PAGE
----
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Transitions in Aging

Retirement Planning II

Assistive Technology

variety of assistive devices for hearing, telecommunications, writing, and movement/walking


NEXT: Benefits of Assistive Technology


Notes and References

The first topic we will cover in this module is assistive technology.



Helpful support can come from people as well as adapted materials and equipment. Assistive technology, or AT, is a tool, device, or service that helps us do the things we would not otherwise be able to do without it.1 AT can help us do things like dress, eat, walk, talk, hear, read, or control things in our environment, such as a radio or a thermostat.2 Sometimes when we hear the word technology we think of a metal device that requires a battery and costs a lot of money. However, assistive technology devices range from very inexpensive and simple to very expensive and complex. An AT device could be a piece of rubber around a pen that helps us hold the pen more easily or it could be a power wheelchair that helps us get around. As we age into our retirement years, we may struggle with hearing and seeing the way we used to, we may not be able to reach our arms to grab dishes out of the cabinets, and we may have trouble zipping our jackets and tying our shoes. Assistive technology can help us with all of these things and overall can provide us with many benefits.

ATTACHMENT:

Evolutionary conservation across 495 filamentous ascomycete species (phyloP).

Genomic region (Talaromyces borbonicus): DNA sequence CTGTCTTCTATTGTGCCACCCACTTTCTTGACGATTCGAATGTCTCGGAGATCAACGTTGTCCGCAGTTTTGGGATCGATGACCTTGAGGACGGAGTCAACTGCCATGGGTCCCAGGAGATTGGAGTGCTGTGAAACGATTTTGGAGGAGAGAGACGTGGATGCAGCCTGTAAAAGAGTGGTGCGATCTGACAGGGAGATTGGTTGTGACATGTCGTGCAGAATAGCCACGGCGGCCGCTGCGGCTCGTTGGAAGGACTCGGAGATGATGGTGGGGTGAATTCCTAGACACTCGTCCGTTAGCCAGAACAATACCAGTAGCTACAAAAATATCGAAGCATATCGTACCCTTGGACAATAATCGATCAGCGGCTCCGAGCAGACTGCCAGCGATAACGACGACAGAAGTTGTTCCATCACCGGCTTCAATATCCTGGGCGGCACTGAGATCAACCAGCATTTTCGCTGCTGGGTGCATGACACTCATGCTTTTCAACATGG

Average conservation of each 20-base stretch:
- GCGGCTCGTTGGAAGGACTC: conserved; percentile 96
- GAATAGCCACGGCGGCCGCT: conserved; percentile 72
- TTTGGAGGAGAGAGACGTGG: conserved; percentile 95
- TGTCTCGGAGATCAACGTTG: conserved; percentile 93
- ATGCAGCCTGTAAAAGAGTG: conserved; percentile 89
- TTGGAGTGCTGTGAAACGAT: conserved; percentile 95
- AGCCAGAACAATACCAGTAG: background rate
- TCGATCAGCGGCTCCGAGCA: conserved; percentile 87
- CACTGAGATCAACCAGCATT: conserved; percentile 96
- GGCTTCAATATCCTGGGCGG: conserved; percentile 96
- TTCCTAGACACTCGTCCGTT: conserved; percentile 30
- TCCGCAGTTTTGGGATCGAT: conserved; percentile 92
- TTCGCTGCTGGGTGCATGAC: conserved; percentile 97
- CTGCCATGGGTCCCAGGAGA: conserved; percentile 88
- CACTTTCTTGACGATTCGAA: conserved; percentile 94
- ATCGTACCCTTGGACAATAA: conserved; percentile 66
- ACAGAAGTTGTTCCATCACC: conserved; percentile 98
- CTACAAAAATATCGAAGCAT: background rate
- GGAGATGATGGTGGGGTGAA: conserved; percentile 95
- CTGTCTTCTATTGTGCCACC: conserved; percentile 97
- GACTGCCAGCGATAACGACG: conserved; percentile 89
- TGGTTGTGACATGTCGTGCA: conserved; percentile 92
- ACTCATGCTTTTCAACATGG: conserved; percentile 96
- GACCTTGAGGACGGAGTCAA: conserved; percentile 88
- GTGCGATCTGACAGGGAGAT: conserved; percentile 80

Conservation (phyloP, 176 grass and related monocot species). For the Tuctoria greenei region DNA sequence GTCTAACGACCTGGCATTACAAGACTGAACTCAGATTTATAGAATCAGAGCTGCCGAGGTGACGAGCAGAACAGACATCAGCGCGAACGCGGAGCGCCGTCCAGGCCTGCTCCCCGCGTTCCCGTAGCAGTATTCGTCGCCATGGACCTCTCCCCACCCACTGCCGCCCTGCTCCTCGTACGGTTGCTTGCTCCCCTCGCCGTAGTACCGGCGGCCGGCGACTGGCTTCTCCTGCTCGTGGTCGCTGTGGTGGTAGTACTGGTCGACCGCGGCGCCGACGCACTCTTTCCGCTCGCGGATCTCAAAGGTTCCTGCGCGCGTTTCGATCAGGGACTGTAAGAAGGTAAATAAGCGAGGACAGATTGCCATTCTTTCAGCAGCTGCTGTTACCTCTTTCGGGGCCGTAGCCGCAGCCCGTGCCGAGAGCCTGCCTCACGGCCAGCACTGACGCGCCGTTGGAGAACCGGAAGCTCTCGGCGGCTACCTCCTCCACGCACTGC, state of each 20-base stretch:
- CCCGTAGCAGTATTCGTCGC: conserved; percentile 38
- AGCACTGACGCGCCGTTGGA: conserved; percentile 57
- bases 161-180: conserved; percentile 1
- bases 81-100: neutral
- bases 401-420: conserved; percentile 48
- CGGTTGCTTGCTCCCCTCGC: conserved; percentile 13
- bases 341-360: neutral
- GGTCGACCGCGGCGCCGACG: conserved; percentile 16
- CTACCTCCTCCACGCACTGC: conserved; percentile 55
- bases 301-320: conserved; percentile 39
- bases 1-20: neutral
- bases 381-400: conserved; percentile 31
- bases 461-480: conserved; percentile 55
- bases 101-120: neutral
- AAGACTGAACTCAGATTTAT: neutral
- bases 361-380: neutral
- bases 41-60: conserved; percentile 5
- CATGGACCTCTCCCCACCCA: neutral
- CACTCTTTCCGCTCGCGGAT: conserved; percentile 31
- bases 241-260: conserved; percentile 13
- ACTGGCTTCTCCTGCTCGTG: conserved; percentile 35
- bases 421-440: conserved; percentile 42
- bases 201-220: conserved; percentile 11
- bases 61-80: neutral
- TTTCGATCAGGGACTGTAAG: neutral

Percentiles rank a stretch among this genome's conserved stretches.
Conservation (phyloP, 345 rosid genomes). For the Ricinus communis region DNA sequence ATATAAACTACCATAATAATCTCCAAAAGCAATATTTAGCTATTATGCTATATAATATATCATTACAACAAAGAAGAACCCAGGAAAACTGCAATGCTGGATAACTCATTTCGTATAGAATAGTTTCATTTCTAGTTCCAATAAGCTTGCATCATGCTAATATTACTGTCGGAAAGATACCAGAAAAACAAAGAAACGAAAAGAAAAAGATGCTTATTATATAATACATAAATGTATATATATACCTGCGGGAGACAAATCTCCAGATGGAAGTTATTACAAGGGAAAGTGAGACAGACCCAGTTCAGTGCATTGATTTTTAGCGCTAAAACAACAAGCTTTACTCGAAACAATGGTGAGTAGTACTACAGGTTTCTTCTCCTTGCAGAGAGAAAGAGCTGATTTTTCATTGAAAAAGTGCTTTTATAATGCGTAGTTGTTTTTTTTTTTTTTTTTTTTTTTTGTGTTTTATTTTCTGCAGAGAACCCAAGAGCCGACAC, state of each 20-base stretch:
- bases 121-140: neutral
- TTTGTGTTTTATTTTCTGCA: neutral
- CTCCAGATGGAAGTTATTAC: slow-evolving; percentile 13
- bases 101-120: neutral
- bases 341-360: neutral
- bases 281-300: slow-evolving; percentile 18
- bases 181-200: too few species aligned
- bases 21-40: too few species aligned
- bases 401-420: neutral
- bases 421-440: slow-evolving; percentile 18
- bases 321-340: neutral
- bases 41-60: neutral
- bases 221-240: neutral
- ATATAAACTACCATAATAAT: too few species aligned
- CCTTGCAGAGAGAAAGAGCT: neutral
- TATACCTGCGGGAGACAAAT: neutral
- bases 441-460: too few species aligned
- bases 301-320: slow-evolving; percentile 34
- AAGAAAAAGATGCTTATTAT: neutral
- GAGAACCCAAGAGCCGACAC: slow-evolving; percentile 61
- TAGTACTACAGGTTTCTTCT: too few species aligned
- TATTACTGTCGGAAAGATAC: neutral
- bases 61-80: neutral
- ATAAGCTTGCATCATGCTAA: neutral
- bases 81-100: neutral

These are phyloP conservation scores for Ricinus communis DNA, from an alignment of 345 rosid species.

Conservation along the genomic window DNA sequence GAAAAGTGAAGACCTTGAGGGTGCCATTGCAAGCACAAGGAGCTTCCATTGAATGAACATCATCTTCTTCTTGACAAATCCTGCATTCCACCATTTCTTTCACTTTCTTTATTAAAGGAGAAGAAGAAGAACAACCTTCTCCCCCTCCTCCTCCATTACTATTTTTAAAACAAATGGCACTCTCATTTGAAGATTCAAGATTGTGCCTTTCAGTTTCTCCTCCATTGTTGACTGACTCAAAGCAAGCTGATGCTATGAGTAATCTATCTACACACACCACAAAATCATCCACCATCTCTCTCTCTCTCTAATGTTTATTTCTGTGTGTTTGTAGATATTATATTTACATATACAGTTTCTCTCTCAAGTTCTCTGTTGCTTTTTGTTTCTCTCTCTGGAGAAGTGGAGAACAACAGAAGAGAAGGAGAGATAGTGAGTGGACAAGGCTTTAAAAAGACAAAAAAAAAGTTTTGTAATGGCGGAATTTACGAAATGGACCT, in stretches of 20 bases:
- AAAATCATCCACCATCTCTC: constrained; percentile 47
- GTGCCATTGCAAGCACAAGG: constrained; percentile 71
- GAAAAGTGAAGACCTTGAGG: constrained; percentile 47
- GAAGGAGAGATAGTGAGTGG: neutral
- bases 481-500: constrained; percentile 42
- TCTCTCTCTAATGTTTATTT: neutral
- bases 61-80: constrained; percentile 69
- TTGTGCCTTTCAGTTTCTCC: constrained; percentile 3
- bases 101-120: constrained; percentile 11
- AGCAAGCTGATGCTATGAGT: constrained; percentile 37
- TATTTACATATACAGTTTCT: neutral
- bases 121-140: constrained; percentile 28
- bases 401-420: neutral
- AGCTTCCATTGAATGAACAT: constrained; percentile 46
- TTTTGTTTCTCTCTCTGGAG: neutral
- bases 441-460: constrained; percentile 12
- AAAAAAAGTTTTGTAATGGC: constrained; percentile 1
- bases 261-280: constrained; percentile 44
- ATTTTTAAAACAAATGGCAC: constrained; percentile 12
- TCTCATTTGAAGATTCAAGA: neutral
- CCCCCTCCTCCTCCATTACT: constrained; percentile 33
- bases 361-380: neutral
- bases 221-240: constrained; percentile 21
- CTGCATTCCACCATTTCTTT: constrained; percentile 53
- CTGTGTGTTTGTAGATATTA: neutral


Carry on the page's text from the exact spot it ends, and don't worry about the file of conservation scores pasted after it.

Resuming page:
References:

  1. Hersh, M. A., & Johnson, M. A. (2008). On modeling assistive technology systems Part I: Modelling framework. Technology and Disability, 20, 193-215.
  2. Hess, J., & Gutierrez, A. M. (2010). Family information guide to assistive technology and transition planning: Planned transitions are smooth transitions. Retrieved from http://www.ctdinstitute.org/library/2014-10-20/family-information-guide-assistive-technology-and-transition-planning